US Report: Afghan Govt’s Control Over the Country Declining

Afghan military's strength lowest in four years

A new report from the US Special Inspector General for Afghanistan Reconstruction (SIGAR) once again offers a gloomy assessment of the war in Afghanistan. This report centers on the Afghan military’s declining control over the country, and its waning strength.

The Afghan government continued to lose territory, holding 63.5% of the population’s territory, down another 1.7% int he last three months, while the Taliban made substantial gains into the territory that was considered “contested” in the previous report.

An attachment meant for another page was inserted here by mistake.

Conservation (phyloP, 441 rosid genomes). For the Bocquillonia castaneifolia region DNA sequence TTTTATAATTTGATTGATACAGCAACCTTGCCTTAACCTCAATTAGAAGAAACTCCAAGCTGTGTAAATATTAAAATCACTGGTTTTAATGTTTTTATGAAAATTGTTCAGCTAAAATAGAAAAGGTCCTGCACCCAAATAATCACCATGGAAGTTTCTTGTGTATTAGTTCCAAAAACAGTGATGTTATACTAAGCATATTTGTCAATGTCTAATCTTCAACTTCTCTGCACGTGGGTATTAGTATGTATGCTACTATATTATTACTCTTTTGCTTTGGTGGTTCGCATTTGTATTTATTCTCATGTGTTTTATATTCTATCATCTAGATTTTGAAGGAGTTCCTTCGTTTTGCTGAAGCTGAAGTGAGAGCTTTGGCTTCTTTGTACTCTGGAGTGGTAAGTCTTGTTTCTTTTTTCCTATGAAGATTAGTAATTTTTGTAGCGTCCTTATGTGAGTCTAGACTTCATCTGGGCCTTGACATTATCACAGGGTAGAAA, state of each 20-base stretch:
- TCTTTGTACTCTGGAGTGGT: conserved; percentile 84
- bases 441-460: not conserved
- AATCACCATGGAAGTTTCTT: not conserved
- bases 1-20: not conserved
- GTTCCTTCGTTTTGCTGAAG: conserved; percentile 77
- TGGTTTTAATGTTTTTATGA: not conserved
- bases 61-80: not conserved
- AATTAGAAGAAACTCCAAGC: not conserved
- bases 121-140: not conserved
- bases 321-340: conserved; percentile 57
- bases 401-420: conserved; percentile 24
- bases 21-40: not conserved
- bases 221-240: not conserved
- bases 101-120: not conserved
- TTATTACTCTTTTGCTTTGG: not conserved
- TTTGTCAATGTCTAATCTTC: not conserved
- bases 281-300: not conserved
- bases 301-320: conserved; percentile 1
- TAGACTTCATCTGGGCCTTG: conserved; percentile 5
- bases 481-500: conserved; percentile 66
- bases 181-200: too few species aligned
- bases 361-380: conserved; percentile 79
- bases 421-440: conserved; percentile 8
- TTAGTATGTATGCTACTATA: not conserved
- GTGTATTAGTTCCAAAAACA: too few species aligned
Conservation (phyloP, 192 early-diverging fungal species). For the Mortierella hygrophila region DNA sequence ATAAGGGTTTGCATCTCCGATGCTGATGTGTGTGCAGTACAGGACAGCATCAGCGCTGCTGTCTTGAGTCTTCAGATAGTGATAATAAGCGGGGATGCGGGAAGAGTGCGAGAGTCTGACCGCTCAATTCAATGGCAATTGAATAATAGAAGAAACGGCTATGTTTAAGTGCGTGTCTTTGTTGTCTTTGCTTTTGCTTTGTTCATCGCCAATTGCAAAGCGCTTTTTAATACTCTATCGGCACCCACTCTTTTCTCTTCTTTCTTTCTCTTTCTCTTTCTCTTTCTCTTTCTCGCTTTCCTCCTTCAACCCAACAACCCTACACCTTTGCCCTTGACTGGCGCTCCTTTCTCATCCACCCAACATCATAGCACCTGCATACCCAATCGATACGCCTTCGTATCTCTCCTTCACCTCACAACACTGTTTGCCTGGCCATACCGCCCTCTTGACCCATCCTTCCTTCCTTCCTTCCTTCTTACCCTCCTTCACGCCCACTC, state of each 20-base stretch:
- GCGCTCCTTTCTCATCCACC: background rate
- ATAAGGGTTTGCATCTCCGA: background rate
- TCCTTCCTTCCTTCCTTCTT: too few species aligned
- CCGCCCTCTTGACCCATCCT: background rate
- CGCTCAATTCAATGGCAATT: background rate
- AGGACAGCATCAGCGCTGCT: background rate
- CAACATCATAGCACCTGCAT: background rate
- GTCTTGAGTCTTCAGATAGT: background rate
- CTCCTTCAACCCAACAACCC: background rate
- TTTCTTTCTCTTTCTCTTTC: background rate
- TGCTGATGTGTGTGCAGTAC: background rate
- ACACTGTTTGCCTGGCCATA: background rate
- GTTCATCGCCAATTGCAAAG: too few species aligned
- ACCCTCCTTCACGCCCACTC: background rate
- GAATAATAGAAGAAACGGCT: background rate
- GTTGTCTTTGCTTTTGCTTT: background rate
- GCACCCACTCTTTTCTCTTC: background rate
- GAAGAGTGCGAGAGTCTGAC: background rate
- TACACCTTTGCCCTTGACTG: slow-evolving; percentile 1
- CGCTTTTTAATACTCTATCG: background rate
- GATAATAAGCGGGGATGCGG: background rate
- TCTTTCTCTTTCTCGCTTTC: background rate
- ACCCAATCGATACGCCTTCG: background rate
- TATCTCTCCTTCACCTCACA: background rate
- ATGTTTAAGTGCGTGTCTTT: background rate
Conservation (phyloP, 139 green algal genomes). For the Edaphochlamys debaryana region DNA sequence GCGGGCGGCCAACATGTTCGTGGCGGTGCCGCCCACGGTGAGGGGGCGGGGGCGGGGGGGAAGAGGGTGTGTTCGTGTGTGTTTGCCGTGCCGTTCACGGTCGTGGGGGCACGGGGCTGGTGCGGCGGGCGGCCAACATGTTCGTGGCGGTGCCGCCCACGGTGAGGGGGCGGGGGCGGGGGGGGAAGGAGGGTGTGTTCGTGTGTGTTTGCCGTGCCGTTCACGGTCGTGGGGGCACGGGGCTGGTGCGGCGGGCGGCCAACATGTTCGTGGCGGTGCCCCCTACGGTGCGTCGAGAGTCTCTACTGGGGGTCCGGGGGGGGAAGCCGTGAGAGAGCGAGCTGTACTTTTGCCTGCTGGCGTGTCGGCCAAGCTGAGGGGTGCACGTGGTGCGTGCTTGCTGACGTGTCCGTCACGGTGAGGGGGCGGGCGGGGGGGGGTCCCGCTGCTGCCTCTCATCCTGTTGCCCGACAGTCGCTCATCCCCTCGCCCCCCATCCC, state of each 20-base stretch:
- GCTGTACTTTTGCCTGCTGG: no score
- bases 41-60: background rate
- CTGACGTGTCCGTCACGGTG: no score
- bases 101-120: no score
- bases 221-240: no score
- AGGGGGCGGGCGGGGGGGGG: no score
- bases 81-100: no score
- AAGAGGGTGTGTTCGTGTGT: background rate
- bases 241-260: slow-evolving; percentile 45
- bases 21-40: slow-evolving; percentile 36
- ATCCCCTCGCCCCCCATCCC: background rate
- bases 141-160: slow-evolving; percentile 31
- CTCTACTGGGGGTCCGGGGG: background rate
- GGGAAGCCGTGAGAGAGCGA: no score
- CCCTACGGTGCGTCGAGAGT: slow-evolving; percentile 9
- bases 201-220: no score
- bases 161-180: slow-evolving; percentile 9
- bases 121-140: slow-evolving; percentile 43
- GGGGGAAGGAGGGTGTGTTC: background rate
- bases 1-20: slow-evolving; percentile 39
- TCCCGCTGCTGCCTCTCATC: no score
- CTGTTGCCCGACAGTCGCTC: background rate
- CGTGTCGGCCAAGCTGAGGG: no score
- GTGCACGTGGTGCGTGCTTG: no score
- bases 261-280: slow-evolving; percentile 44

Only 53.8% of all districts in Afghanistan remain under control,  with another seven lost. 33.9% remain contested. The Pentagon insisted that those metrics are “no longer important,” which is in keeping with the Pentagon insisting that none of the metrics that are going badly matter.

The Afghan military has weakened further as well, and is now estimated to be at its weakest point in four years. This estimate is difficult to quantify, as much of the Afghan military exists only on paper as “ghost troops” to facilitate corruption.

Author: Jason Ditz

Jason Ditz is Senior Editor for He has 20 years of experience in foreign policy research and his work has appeared in The American Conservative, Responsible Statecraft, Forbes, Toronto Star, Minneapolis Star-Tribune, Providence Journal, Washington Times, and the Detroit Free Press.